There is a distinct advantage to this wildly-eccentric “Gateway” orbit that staging out of LLO cannot duplicate: its apolune velocity is quite low at 92 m/s! That makes drastic plane changes quite inexpensive, opening up the entire moon for exploration, quite unlike Apollo! Of course, the most drastic plane change of all is 90 degrees. If you budget for that, plus some course correction, plus the orbit changes and landing/takeoff burns I have identified, then you have all the burns budgeted for your two-way trip from “Gateway” to anywhere on the surface, and back.
There is a very good reason for breaking the descent from the halo orbit into a smaller descent ellipse to LLO, and then staging the landing out of LLO. This occurs during the return trip, when you must rendezvous with the space station in the halo orbit, restricted to affordable plane changes at its apolune. The short period of LLO lets you wait a short time for the “orbits to be right” to make your burn to the ascent ellipse, which with another burn then puts you onto the halo ellipse at the correct time to make station rendezvous at its apolune, where any drastic plane change gets affordably made in order to actually rendezvous. This trip is long enough at 3-4 days, as it is. It would be unwise to make it any longer by matching orbits involving the higher apolunes, earlier in the process.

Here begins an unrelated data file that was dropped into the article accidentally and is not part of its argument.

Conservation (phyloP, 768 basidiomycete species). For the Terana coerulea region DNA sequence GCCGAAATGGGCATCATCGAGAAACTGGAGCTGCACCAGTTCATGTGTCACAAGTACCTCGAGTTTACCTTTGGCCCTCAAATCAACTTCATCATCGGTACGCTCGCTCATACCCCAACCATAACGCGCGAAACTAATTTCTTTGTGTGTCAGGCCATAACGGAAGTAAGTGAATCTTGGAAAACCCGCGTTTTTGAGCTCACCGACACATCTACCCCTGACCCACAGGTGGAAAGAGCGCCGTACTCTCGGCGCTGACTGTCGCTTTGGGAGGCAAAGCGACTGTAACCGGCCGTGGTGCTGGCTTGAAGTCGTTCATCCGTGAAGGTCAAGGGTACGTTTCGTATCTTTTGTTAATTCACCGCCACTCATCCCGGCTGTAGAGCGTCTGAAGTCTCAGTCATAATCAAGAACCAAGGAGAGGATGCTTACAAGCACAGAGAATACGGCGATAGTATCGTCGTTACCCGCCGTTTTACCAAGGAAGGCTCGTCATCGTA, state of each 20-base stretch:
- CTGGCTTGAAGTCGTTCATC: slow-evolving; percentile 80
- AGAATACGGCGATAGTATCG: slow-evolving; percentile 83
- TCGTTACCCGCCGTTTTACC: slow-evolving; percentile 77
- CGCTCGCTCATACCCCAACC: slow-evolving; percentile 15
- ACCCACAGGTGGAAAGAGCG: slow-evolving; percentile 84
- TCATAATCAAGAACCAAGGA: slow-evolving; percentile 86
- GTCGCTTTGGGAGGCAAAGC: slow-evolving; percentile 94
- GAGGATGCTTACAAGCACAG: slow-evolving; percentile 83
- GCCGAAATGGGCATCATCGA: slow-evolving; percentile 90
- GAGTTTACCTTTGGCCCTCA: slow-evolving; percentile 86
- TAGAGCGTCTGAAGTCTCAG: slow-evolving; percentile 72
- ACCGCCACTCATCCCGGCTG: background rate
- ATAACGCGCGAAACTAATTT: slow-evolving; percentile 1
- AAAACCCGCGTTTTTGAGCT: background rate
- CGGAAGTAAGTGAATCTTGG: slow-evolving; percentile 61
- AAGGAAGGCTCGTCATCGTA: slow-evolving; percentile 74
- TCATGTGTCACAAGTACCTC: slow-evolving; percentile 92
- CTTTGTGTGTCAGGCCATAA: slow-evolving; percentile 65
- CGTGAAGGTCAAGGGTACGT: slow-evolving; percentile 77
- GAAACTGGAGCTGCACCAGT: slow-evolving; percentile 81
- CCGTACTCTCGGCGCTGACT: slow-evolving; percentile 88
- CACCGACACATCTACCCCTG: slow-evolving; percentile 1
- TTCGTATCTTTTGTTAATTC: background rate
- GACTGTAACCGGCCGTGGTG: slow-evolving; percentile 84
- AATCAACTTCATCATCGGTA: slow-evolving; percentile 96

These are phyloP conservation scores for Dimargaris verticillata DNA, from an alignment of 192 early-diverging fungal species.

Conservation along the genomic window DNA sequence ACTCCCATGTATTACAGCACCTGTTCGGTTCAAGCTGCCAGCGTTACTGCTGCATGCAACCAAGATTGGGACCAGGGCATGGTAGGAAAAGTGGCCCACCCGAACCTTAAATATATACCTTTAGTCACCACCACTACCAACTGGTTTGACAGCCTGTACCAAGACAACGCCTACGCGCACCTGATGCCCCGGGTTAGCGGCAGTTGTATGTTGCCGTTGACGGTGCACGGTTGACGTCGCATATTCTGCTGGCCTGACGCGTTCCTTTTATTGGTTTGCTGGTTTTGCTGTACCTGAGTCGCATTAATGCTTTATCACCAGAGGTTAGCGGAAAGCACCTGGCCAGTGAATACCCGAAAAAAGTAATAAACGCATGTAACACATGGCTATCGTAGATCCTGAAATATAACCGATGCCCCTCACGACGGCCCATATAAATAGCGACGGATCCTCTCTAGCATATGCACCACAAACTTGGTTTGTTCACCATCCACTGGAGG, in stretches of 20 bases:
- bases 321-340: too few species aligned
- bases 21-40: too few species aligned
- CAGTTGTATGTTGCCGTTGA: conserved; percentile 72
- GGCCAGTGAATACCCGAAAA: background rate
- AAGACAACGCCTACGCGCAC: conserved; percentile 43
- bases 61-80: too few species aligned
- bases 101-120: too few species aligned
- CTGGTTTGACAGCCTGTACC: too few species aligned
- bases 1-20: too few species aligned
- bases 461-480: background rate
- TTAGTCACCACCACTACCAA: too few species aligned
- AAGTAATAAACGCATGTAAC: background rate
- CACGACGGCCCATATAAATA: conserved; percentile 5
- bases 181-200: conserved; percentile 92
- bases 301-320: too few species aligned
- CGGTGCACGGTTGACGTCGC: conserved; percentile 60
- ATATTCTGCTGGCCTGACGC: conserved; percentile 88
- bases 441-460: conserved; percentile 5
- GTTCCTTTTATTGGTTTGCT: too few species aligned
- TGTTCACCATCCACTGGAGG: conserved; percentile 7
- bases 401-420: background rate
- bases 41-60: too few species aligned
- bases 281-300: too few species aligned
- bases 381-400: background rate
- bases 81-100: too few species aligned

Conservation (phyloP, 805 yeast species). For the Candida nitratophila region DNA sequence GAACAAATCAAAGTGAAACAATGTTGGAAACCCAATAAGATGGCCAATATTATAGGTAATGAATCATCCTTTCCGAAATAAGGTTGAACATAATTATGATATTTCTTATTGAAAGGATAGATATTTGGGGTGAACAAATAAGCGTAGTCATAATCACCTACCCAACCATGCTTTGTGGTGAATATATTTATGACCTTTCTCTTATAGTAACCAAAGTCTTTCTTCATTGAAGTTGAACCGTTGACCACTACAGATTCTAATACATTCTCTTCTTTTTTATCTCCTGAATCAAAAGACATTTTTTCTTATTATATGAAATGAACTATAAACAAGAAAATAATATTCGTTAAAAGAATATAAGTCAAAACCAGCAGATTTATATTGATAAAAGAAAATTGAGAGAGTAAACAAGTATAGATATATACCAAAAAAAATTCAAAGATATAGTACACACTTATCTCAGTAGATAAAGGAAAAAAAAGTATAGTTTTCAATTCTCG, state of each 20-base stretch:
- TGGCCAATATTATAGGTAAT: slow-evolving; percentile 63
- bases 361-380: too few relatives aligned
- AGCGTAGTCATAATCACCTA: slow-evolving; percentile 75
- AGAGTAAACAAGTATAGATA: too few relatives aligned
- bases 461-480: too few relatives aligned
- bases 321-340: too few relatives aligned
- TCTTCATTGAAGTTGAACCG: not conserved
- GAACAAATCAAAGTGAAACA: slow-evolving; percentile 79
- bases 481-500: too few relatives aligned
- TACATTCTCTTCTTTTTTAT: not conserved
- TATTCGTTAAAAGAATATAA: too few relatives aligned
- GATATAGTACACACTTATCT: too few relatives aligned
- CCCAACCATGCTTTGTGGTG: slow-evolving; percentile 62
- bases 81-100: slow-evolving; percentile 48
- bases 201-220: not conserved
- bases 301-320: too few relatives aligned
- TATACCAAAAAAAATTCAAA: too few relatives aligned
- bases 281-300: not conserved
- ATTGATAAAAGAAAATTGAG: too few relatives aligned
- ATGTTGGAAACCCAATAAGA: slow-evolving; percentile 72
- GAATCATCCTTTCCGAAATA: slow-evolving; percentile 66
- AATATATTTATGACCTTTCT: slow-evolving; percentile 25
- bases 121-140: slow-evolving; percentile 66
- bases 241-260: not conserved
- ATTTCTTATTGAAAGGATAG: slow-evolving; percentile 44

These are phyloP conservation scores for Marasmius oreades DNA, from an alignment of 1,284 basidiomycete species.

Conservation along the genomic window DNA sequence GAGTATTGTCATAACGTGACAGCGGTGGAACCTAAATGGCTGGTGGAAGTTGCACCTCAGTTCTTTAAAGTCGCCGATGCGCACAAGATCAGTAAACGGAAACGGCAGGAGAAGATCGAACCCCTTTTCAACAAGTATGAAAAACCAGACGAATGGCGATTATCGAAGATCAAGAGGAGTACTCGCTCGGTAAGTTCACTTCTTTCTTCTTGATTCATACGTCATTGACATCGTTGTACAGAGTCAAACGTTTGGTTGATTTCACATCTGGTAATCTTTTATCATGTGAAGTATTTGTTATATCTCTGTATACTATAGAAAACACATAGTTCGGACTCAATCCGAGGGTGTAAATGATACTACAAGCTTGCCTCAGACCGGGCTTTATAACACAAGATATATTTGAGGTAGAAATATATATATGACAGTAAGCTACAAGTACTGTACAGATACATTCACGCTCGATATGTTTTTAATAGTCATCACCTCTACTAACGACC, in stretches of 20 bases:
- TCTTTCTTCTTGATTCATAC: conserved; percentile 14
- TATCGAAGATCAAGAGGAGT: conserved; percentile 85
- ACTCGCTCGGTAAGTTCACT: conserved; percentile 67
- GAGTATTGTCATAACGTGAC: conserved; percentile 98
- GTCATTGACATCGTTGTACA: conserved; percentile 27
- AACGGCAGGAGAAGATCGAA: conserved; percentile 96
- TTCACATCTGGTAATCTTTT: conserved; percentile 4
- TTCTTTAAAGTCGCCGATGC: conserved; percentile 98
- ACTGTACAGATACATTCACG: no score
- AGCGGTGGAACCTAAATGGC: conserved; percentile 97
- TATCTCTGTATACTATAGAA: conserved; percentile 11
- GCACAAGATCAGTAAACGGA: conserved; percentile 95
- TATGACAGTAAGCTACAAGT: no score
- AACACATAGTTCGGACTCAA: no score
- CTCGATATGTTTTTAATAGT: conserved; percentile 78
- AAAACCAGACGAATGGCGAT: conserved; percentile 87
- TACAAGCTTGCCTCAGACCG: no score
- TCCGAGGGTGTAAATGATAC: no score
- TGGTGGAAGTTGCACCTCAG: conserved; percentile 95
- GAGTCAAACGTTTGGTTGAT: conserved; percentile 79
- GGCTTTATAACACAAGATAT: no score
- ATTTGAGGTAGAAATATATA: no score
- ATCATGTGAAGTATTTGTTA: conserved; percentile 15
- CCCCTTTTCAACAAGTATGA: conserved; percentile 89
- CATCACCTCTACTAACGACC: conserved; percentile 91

The total from “Gateway” to the surface and back, including up to 90-degree plane changes, is 5.50 km/s. The total from LLO and back is 4.74 km/s a 10 degree plane change. The difference (about 0.76 km/s) is what the performance shortfall of SLS/Orion block 1 has cost us, by forcing staging out of the halo orbit instead of LLO. Is the expanded plane change capability of the “Gateway” orbit really worth that cost? Who really knows yet?
Organizing the Data into Missions
So, the possible cis-lunar missions are:
Mission A: circular LEO to lunar distance ahead of (or behind) the moon; the return could be to LEO (A) or direct entry and landing on Earth (A1). A2 would be departing from elliptical LEO instead of circular LEO. There is no landing associated with this. A1+2 is direct landing on Earth plus elliptical LEO departure.
Mission B: circular LEO to LLO, plus the LLO-surface landing, with or without any plane changes; return could be to LEO (B) or direct entry and landing on Earth (B1). B2 would be departing from elliptical LEO instead of circular LEO. B1+2 is direct landing on Earth plus elliptical LEO departure.